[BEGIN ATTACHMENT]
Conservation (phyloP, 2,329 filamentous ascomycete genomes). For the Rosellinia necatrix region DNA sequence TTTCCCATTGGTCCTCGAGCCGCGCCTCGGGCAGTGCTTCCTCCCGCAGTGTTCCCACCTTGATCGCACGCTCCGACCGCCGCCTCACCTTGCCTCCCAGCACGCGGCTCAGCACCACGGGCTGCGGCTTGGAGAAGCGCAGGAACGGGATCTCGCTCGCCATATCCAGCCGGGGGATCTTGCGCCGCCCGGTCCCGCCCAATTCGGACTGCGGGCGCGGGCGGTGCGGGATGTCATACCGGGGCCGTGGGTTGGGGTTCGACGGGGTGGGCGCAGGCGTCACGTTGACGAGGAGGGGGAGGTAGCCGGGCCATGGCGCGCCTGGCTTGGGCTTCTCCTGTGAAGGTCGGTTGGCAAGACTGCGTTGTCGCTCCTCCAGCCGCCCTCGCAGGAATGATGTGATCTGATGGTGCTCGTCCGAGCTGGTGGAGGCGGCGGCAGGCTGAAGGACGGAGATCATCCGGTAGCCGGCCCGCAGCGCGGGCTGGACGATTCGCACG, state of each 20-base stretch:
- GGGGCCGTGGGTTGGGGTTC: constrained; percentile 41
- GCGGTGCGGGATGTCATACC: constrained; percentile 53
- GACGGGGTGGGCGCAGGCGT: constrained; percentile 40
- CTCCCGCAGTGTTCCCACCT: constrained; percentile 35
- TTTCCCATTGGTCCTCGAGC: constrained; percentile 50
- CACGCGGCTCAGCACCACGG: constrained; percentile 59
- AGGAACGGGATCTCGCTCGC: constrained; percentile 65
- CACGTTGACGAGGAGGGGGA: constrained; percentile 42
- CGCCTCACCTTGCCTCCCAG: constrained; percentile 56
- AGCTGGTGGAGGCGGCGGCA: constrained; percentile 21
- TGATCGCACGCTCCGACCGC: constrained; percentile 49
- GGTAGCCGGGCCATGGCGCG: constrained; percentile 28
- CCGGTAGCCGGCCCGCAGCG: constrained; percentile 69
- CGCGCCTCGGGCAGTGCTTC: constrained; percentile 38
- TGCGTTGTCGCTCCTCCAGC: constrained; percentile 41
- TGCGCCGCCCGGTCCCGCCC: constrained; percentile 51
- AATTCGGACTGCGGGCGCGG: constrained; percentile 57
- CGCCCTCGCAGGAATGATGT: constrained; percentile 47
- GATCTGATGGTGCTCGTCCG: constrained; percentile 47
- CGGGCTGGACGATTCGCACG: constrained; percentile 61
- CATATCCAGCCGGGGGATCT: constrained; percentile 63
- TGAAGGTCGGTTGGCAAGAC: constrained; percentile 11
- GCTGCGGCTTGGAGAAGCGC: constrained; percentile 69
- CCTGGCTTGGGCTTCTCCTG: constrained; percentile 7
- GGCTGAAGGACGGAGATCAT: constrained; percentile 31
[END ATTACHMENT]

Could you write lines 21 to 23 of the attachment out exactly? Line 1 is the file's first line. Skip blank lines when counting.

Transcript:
- CGGGCTGGACGATTCGCACG: constrained; percentile 61
- CATATCCAGCCGGGGGATCT: constrained; percentile 63
- TGAAGGTCGGTTGGCAAGAC: constrained; percentile 11